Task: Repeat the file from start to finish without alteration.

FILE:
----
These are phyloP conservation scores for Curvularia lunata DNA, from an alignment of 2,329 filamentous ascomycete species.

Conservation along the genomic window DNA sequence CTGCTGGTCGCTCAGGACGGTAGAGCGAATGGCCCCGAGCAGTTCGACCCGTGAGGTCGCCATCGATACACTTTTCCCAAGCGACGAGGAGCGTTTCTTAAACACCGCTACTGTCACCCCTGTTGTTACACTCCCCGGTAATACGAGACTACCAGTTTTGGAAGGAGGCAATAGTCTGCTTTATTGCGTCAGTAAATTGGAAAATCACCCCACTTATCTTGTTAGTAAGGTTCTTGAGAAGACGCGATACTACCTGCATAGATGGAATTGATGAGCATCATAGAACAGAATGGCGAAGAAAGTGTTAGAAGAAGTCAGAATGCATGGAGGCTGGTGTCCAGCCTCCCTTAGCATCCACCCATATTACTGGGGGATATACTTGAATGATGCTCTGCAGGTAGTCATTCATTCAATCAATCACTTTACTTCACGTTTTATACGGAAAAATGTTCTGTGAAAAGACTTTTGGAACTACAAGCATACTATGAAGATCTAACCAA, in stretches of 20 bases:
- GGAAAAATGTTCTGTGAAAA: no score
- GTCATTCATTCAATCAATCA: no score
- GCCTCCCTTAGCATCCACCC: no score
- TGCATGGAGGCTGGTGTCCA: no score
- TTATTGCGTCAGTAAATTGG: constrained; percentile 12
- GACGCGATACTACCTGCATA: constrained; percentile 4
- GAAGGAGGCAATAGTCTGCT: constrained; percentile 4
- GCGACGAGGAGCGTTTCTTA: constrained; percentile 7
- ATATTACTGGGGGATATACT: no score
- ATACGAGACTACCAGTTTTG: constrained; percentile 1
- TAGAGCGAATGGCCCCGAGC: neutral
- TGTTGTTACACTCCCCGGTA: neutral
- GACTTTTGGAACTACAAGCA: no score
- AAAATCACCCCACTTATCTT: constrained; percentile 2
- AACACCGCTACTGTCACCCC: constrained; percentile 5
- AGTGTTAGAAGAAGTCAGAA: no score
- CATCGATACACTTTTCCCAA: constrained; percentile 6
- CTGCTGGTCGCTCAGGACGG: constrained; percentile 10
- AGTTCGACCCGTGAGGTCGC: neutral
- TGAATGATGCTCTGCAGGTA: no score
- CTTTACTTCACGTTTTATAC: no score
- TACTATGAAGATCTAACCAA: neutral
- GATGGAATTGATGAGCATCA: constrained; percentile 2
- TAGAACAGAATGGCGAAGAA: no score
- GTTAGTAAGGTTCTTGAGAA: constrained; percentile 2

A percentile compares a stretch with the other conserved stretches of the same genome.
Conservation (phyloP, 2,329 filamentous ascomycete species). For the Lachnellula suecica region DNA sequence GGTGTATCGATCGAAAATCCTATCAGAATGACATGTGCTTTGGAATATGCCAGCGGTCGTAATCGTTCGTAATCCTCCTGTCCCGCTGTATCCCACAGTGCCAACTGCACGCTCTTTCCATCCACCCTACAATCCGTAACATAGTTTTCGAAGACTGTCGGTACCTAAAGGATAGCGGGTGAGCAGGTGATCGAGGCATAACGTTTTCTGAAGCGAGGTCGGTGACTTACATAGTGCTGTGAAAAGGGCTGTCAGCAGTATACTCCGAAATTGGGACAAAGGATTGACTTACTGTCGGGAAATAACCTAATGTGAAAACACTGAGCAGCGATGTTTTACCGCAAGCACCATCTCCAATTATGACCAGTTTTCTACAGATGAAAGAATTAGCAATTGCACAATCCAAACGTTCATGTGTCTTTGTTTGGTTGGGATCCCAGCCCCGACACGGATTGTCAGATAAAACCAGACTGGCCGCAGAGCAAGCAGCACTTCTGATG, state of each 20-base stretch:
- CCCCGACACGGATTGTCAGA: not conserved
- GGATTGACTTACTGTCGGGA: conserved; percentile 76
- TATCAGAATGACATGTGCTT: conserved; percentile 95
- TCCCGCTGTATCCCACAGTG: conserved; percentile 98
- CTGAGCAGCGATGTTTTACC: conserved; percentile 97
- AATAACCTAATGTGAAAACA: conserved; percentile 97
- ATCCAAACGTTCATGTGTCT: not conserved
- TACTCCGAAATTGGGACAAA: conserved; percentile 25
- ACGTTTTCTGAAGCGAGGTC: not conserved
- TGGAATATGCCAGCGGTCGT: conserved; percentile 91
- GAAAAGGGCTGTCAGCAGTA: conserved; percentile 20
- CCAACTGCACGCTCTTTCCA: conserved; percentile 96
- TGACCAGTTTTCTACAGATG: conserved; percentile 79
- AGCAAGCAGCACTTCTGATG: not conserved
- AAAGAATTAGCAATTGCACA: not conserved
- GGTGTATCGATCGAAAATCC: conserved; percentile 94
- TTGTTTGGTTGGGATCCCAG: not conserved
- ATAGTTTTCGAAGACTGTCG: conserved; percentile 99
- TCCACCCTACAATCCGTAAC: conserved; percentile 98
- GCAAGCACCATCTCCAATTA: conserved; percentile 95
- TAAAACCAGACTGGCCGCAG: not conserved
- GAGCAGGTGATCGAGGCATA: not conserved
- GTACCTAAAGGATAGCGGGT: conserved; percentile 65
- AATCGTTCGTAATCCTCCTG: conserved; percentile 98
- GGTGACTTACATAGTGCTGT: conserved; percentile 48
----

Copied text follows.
These are phyloP conservation scores for Curvularia lunata DNA, from an alignment of 2,329 filamentous ascomycete species.

Conservation along the genomic window DNA sequence CTGCTGGTCGCTCAGGACGGTAGAGCGAATGGCCCCGAGCAGTTCGACCCGTGAGGTCGCCATCGATACACTTTTCCCAAGCGACGAGGAGCGTTTCTTAAACACCGCTACTGTCACCCCTGTTGTTACACTCCCCGGTAATACGAGACTACCAGTTTTGGAAGGAGGCAATAGTCTGCTTTATTGCGTCAGTAAATTGGAAAATCACCCCACTTATCTTGTTAGTAAGGTTCTTGAGAAGACGCGATACTACCTGCATAGATGGAATTGATGAGCATCATAGAACAGAATGGCGAAGAAAGTGTTAGAAGAAGTCAGAATGCATGGAGGCTGGTGTCCAGCCTCCCTTAGCATCCACCCATATTACTGGGGGATATACTTGAATGATGCTCTGCAGGTAGTCATTCATTCAATCAATCACTTTACTTCACGTTTTATACGGAAAAATGTTCTGTGAAAAGACTTTTGGAACTACAAGCATACTATGAAGATCTAACCAA, in stretches of 20 bases:
- GGAAAAATGTTCTGTGAAAA: no score
- GTCATTCATTCAATCAATCA: no score
- GCCTCCCTTAGCATCCACCC: no score
- TGCATGGAGGCTGGTGTCCA: no score
- TTATTGCGTCAGTAAATTGG: constrained; percentile 12
- GACGCGATACTACCTGCATA: constrained; percentile 4
- GAAGGAGGCAATAGTCTGCT: constrained; percentile 4
- GCGACGAGGAGCGTTTCTTA: constrained; percentile 7
- ATATTACTGGGGGATATACT: no score
- ATACGAGACTACCAGTTTTG: constrained; percentile 1
- TAGAGCGAATGGCCCCGAGC: neutral
- TGTTGTTACACTCCCCGGTA: neutral
- GACTTTTGGAACTACAAGCA: no score
- AAAATCACCCCACTTATCTT: constrained; percentile 2
- AACACCGCTACTGTCACCCC: constrained; percentile 5
- AGTGTTAGAAGAAGTCAGAA: no score
- CATCGATACACTTTTCCCAA: constrained; percentile 6
- CTGCTGGTCGCTCAGGACGG: constrained; percentile 10
- AGTTCGACCCGTGAGGTCGC: neutral
- TGAATGATGCTCTGCAGGTA: no score
- CTTTACTTCACGTTTTATAC: no score
- TACTATGAAGATCTAACCAA: neutral
- GATGGAATTGATGAGCATCA: constrained; percentile 2
- TAGAACAGAATGGCGAAGAA: no score
- GTTAGTAAGGTTCTTGAGAA: constrained; percentile 2

A percentile compares a stretch with the other conserved stretches of the same genome.
Conservation (phyloP, 2,329 filamentous ascomycete species). For the Lachnellula suecica region DNA sequence GGTGTATCGATCGAAAATCCTATCAGAATGACATGTGCTTTGGAATATGCCAGCGGTCGTAATCGTTCGTAATCCTCCTGTCCCGCTGTATCCCACAGTGCCAACTGCACGCTCTTTCCATCCACCCTACAATCCGTAACATAGTTTTCGAAGACTGTCGGTACCTAAAGGATAGCGGGTGAGCAGGTGATCGAGGCATAACGTTTTCTGAAGCGAGGTCGGTGACTTACATAGTGCTGTGAAAAGGGCTGTCAGCAGTATACTCCGAAATTGGGACAAAGGATTGACTTACTGTCGGGAAATAACCTAATGTGAAAACACTGAGCAGCGATGTTTTACCGCAAGCACCATCTCCAATTATGACCAGTTTTCTACAGATGAAAGAATTAGCAATTGCACAATCCAAACGTTCATGTGTCTTTGTTTGGTTGGGATCCCAGCCCCGACACGGATTGTCAGATAAAACCAGACTGGCCGCAGAGCAAGCAGCACTTCTGATG, state of each 20-base stretch:
- CCCCGACACGGATTGTCAGA: not conserved
- GGATTGACTTACTGTCGGGA: conserved; percentile 76
- TATCAGAATGACATGTGCTT: conserved; percentile 95
- TCCCGCTGTATCCCACAGTG: conserved; percentile 98
- CTGAGCAGCGATGTTTTACC: conserved; percentile 97
- AATAACCTAATGTGAAAACA: conserved; percentile 97
- ATCCAAACGTTCATGTGTCT: not conserved
- TACTCCGAAATTGGGACAAA: conserved; percentile 25
- ACGTTTTCTGAAGCGAGGTC: not conserved
- TGGAATATGCCAGCGGTCGT: conserved; percentile 91
- GAAAAGGGCTGTCAGCAGTA: conserved; percentile 20
- CCAACTGCACGCTCTTTCCA: conserved; percentile 96
- TGACCAGTTTTCTACAGATG: conserved; percentile 79
- AGCAAGCAGCACTTCTGATG: not conserved
- AAAGAATTAGCAATTGCACA: not conserved
- GGTGTATCGATCGAAAATCC: conserved; percentile 94
- TTGTTTGGTTGGGATCCCAG: not conserved
- ATAGTTTTCGAAGACTGTCG: conserved; percentile 99
- TCCACCCTACAATCCGTAAC: conserved; percentile 98
- GCAAGCACCATCTCCAATTA: conserved; percentile 95
- TAAAACCAGACTGGCCGCAG: not conserved
- GAGCAGGTGATCGAGGCATA: not conserved
- GTACCTAAAGGATAGCGGGT: conserved; percentile 65
- AATCGTTCGTAATCCTCCTG: conserved; percentile 98
- GGTGACTTACATAGTGCTGT: conserved; percentile 48